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ORIGINAL ARTICLE
Year : 2015  |  Volume : 2  |  Issue : 4  |  Page : 309-315

Effect of free maternal health services on maternal mortality: An experience from Niger Delta, Nigeria


1 Department of Public Health Unit, School of Health Sciences, National Open University of Nigeria, Victoria Island, Lagos, Nigeria
2 Department of Public Health Unit, School of Health Sciences, Antenatal Clinic, Central Hospital Kwale, Delta State, Nigeria

Correspondence Address:
Samuel O Azubuike
Public Health Unit, National Open University of Nigeria, 14/16 Ahmadu Bello Way, PMB 80067, Victoria Island Lagos
Nigeria
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Source of Support: Nil., Conflict of Interest: There are no conflicts of interest.


DOI: 10.4103/2348-3334.165738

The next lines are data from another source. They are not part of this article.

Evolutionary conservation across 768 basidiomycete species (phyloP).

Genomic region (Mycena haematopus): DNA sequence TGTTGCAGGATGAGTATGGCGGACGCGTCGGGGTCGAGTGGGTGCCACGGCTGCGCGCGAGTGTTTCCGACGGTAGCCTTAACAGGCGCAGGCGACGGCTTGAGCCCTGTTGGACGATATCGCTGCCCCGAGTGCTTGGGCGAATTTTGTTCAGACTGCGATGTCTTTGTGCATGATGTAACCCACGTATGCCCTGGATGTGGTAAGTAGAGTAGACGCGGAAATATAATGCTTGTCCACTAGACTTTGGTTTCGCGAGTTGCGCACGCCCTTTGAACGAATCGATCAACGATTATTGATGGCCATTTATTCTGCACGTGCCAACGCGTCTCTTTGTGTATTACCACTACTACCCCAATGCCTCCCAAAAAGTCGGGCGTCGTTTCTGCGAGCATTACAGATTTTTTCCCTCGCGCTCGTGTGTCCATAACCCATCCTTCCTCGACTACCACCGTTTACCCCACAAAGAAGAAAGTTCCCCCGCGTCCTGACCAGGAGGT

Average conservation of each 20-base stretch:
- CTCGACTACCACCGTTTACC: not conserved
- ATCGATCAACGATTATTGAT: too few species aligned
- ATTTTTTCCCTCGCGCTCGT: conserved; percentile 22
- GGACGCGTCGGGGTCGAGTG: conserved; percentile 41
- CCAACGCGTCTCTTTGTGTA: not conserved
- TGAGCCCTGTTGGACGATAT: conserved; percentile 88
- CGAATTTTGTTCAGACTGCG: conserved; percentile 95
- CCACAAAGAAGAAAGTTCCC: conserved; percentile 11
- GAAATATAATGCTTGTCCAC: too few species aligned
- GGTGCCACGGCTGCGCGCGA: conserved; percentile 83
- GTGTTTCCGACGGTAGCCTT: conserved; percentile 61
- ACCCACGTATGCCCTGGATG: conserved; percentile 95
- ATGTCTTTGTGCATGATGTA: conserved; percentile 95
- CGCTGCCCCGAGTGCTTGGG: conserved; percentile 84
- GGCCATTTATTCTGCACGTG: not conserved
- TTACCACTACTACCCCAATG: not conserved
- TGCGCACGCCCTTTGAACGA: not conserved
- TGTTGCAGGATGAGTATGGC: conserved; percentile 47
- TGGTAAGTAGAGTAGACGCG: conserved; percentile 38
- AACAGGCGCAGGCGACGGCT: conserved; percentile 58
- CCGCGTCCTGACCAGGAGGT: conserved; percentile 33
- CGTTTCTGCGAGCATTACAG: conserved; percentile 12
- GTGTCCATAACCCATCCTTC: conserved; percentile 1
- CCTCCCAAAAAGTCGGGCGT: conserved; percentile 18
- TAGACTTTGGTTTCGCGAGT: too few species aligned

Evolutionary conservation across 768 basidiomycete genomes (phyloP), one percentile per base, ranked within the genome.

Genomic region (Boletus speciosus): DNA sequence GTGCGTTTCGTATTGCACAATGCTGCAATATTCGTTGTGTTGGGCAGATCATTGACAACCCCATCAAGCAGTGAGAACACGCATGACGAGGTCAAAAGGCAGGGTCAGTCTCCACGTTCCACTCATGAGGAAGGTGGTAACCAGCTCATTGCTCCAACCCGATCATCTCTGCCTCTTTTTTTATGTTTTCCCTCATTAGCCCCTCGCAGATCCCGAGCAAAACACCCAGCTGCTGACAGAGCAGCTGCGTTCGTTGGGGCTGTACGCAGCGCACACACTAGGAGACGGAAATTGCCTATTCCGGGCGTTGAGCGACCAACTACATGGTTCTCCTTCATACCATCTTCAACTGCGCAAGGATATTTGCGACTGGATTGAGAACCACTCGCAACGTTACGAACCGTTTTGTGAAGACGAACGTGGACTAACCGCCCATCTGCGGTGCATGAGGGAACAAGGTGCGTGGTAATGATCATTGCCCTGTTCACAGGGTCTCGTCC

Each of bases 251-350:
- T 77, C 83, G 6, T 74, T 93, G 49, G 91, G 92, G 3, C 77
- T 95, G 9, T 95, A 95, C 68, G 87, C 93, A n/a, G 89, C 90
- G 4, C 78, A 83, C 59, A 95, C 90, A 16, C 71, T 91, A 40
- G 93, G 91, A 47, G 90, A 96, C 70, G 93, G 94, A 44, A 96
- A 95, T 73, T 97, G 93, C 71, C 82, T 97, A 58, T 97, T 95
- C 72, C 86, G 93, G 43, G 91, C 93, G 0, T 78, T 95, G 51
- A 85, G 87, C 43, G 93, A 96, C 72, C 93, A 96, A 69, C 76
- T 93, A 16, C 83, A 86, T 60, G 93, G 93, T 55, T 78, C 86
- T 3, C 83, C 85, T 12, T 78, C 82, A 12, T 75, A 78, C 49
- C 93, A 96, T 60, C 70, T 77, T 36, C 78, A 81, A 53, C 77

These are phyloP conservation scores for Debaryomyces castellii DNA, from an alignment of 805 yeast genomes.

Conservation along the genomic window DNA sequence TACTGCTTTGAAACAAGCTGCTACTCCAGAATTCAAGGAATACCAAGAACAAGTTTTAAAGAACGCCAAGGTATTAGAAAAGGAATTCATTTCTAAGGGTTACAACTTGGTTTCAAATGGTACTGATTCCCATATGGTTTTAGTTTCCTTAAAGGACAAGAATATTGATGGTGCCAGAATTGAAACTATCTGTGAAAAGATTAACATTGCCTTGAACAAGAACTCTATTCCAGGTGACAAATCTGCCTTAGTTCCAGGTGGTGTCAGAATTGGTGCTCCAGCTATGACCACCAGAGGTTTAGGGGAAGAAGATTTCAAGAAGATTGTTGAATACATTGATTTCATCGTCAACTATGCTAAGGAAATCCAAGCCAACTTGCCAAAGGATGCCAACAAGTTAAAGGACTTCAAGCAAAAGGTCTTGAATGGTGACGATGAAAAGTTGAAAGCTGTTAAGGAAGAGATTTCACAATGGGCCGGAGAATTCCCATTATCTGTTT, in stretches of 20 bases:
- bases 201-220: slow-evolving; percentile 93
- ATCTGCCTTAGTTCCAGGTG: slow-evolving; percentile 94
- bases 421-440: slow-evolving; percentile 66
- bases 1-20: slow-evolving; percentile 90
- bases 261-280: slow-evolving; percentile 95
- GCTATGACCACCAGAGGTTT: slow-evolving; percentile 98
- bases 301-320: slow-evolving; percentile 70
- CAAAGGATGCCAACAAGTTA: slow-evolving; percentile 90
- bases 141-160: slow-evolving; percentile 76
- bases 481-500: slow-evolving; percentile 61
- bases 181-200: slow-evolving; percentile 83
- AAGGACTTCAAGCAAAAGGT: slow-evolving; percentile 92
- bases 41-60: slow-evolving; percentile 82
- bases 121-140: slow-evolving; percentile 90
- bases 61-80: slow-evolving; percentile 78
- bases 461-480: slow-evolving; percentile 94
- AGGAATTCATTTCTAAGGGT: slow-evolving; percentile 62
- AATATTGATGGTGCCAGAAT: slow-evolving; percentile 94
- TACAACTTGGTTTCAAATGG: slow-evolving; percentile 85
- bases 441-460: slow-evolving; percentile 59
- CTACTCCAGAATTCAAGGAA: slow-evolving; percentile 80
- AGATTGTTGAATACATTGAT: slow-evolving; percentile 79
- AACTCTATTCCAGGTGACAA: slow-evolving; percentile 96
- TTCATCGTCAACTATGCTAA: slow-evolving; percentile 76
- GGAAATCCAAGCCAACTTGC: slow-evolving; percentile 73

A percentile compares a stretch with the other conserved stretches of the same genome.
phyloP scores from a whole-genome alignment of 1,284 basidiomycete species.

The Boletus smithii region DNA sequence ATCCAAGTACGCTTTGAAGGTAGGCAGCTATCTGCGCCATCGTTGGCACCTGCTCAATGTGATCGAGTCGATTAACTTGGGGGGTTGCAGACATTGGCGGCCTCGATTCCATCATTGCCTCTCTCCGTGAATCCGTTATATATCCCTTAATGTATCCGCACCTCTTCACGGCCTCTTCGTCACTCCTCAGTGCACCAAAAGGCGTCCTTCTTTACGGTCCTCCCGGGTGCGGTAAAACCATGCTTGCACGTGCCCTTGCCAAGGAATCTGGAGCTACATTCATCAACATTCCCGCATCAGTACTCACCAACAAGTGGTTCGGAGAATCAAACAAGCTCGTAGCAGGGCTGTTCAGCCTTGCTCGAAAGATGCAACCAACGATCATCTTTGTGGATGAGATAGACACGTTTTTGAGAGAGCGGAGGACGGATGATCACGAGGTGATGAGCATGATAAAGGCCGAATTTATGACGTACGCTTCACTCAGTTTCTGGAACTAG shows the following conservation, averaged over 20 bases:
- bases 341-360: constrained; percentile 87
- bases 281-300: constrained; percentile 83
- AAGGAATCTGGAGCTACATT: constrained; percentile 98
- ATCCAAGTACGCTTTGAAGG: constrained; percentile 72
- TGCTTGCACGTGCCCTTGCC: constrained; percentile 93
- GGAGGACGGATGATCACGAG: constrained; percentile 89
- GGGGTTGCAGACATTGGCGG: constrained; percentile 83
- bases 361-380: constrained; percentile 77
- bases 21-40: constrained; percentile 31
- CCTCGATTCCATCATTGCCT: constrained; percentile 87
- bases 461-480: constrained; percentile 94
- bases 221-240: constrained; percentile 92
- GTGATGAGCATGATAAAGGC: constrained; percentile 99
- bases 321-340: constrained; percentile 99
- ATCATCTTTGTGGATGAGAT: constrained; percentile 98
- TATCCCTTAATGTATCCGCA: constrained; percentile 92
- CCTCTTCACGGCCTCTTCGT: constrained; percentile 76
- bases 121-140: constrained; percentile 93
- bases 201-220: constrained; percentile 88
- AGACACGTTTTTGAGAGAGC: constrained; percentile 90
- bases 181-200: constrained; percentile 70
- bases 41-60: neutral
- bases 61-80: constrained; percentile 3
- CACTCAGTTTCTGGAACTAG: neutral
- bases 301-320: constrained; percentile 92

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Background: Free maternal health care was launched by Delta State Government in 2007. This development was laudable as poverty has been identified as a big hindrance to accessing health care services among mothers in rural communities. There was need, however, to ascertain the effectiveness of this program. Aim: The study aimed at determining maternal mortality rate (MMR) from 2005 to 2009, its correlates, obstetric cause of death and to evaluate the effect of free maternal care on MMR. Methodology: MMRs were computed based on all maternal deaths and live births available in summary health report of Ika South local government area from 2005 to 2009. Correlational analysis was done to determine the correlates of MMRs. Statistical Package for Social Sciences (SPSS) version 16 (USA, 2007) was used in the analysis. Results: There was a reduction in MMR from 932/100,000 in 2005 to 604/100,000 in 2009. This reduction negatively correlated (r =−;0.74, P = 0.15) with an increase in antenatal care registration within the period. The gradual increase in proportion of child delivery in health facilities from 59% in 2007 to 74.6% (2288/3065) in 2009 negatively correlated (r =−;0.5, P = 0.4) with a reduction in MMR from 836/100,000 to 604/100,000. The number of skilled staff employed increased by 36.4% (51/140) since 2005 and negatively correlated (r =−;0.34, P = 0.56) with MMR reduction of 328/100,000 since that period, with the employment of nurses being the stronger correlate (r =−;0.48, P = 0.41). Hemorrhage (44%) was the leading obstetric cause of death. Conclusion: The study showed that MMR has been on a gradual downward trend since the introduction of free maternal health services in Delta State, Nigeria.


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